UNDATED (AP) — Organizers have canceled the Boston Marathon for the first time in its 124-year history due to social distancing requirements of the coronavirus outbreak.

The race had endured through two World Wars, a volcanic eruption and a previous pandemic. The race draws a field of 30,000 and already had been postponed from April 20 to Sept. 14. It will be replaced by a virtual event in which participants who verify that they ran 26.2 miles on their own will receive their finisher’s medal.

The Boston Marathon began in 1897 and has been the longest-running annual marathon in the world.

In other news related to the coronavirus pandemic:

— NFL Commissioner Roger Goodell is hopeful that coaches will be able to return to their team facilities by next week. Goodell also said during today’s owners conference call that the virtual offseason is being extended for two more weeks. NFL executive vice president of communications, public affairs and policy Jeff Miller said the league’s first consideration is of course the health and safety of the public and the players and the employees and the people who will be participating.

— Virginia Gov. Ralph Northam says racing will be allowed to resume in the state without spectators. The governor says NASCAR will race at Martinsville Speedway on June 10, and that other forms of auto racing and horse racing also are cleared to resume. NASCAR was originally scheduled to make its first of two stops at Martinsville in early May, but the event was postponed because of the outbreak.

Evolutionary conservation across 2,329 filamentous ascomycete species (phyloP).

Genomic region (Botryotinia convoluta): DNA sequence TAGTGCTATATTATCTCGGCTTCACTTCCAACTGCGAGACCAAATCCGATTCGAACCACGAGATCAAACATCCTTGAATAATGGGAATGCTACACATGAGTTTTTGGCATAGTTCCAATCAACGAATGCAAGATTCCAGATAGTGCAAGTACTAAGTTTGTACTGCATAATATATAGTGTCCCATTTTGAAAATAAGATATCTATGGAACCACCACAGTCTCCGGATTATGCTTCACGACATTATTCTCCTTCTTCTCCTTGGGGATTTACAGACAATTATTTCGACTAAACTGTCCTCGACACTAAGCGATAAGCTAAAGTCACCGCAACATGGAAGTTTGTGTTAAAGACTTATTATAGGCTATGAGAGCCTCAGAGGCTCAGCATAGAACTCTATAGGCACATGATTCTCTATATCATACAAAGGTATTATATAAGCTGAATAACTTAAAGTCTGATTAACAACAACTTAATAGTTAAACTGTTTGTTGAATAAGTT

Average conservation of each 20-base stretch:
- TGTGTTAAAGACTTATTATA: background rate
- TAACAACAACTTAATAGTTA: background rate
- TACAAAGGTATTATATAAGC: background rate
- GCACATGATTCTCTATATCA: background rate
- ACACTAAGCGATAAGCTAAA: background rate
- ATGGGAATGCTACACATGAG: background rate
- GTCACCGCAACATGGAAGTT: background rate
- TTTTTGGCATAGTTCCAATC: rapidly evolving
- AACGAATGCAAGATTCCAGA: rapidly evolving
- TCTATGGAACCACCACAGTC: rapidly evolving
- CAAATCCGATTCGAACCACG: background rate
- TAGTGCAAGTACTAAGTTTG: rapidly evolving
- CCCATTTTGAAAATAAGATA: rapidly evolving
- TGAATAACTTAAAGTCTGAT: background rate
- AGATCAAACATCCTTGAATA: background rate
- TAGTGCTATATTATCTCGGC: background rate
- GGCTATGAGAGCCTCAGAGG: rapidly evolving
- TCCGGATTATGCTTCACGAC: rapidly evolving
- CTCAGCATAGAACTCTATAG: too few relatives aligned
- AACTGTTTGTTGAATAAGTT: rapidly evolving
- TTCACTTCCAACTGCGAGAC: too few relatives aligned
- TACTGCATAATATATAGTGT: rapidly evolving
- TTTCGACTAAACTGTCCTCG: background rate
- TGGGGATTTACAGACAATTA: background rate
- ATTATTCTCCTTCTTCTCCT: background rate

— The John Deere Classic is canceling what would have been its 50th straight anniversary as a PGA Tour event. Tournament director Clair Peterson says there were too many hurdles to overcome from the pandemic. The John Deere would have been the fifth PGA Tour event on the revised schedule. The tour had said the first month would be played without fans, leaving it possible for the Deere to have them.

— Sports agent Scott Boras is recommending that his clients refuse Major League Baseball’s attempt to cut salaries during negotiations with the players’ association. He is claiming that team financial issues caused by the coronavirus pandemic have their origin in management debt financing. Boras wrote in an email obtained by The Associated Press that players should not alter terms of the March 26 agreement between MLB and the union that called for players to reduce their salaries to a prorated rate based on a shortened season. MLB on Tuesday proposed a series of tiered reductions that would cause top stars to receive the biggest cuts.